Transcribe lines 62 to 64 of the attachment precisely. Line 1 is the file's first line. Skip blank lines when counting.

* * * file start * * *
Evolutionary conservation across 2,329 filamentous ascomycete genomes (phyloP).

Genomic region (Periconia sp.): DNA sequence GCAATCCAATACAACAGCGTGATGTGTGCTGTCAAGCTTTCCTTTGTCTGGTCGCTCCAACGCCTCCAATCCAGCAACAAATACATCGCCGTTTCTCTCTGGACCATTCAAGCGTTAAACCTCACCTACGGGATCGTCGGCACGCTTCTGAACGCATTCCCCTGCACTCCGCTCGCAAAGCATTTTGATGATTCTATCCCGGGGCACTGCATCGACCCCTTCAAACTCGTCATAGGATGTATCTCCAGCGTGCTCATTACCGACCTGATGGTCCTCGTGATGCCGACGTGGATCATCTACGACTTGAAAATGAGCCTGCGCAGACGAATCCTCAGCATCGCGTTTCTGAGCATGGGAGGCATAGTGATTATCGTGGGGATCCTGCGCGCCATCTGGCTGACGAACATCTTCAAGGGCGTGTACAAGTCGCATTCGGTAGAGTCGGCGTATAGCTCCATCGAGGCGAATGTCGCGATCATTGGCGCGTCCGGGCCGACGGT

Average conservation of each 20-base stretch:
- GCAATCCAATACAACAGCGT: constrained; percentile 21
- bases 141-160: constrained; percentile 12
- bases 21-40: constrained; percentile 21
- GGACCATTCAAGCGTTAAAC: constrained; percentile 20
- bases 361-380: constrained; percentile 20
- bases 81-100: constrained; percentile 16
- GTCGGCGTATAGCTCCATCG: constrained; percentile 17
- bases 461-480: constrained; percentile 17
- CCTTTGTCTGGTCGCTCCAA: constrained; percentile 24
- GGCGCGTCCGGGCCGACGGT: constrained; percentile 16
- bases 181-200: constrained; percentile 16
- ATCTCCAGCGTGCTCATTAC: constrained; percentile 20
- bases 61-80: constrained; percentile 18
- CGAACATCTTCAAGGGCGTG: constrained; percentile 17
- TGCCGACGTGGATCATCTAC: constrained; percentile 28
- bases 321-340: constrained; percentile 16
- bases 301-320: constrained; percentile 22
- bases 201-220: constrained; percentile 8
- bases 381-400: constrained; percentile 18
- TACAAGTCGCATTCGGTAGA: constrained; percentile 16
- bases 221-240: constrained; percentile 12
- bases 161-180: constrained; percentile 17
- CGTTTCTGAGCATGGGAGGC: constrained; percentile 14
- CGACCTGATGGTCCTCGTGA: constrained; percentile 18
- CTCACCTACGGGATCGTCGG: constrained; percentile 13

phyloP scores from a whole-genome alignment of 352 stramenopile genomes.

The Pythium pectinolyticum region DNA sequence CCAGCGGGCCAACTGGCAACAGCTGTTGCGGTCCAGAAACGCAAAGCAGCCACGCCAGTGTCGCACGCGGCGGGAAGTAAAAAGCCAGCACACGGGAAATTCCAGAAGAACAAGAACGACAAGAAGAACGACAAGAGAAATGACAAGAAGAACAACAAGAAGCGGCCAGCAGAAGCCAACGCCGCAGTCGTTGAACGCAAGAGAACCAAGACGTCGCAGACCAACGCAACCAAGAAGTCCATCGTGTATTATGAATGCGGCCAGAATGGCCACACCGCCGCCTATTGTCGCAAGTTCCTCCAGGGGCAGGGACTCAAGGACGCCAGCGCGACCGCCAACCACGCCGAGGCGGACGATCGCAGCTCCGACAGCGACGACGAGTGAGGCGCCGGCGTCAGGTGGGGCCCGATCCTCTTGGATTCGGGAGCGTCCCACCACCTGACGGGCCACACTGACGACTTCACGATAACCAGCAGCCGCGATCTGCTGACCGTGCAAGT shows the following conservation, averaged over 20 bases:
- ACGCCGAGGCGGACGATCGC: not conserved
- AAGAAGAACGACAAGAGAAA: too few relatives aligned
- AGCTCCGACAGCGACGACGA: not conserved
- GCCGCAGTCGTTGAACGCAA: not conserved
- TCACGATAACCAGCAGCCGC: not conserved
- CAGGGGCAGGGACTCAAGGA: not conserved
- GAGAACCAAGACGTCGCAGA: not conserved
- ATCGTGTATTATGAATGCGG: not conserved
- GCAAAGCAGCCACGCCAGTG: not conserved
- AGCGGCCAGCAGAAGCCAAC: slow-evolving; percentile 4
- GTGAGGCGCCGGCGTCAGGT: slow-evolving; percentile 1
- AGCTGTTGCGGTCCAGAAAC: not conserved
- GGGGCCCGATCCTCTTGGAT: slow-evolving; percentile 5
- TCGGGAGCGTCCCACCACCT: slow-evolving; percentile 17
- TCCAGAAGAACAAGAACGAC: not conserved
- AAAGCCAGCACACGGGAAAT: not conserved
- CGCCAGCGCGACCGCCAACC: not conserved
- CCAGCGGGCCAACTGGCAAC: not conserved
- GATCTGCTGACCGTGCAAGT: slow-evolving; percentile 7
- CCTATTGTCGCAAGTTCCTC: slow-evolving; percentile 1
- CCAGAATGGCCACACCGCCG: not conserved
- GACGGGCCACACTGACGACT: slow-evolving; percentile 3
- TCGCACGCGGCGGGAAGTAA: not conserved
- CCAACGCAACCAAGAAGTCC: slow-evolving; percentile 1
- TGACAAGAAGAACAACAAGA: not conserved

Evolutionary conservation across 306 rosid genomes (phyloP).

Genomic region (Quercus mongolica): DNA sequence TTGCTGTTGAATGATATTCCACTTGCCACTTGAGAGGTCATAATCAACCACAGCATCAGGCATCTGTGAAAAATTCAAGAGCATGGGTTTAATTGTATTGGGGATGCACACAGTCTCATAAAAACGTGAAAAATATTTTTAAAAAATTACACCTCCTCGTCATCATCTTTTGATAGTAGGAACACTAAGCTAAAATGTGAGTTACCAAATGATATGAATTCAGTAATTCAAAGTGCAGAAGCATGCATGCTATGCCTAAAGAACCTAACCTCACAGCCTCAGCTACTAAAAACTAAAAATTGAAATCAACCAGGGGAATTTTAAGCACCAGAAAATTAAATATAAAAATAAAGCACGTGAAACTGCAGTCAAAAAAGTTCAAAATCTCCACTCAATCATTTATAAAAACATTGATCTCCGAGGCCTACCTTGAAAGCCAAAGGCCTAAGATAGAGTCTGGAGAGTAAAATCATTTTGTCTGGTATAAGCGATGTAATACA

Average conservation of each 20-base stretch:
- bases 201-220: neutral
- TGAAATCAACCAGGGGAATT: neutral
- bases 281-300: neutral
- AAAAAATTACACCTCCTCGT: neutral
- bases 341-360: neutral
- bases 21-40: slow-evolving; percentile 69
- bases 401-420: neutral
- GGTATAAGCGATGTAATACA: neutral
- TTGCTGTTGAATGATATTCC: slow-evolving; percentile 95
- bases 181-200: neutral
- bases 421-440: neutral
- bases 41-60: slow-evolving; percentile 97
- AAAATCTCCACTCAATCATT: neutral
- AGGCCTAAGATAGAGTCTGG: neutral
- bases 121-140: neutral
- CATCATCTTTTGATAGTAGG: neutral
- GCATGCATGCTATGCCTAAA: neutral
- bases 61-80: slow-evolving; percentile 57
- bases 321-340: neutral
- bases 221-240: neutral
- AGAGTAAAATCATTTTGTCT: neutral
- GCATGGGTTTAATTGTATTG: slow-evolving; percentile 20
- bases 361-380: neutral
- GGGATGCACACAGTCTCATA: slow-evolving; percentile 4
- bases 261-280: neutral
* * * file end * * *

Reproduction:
- AAAAAATTACACCTCCTCGT: neutral
- bases 341-360: neutral
- bases 21-40: slow-evolving; percentile 69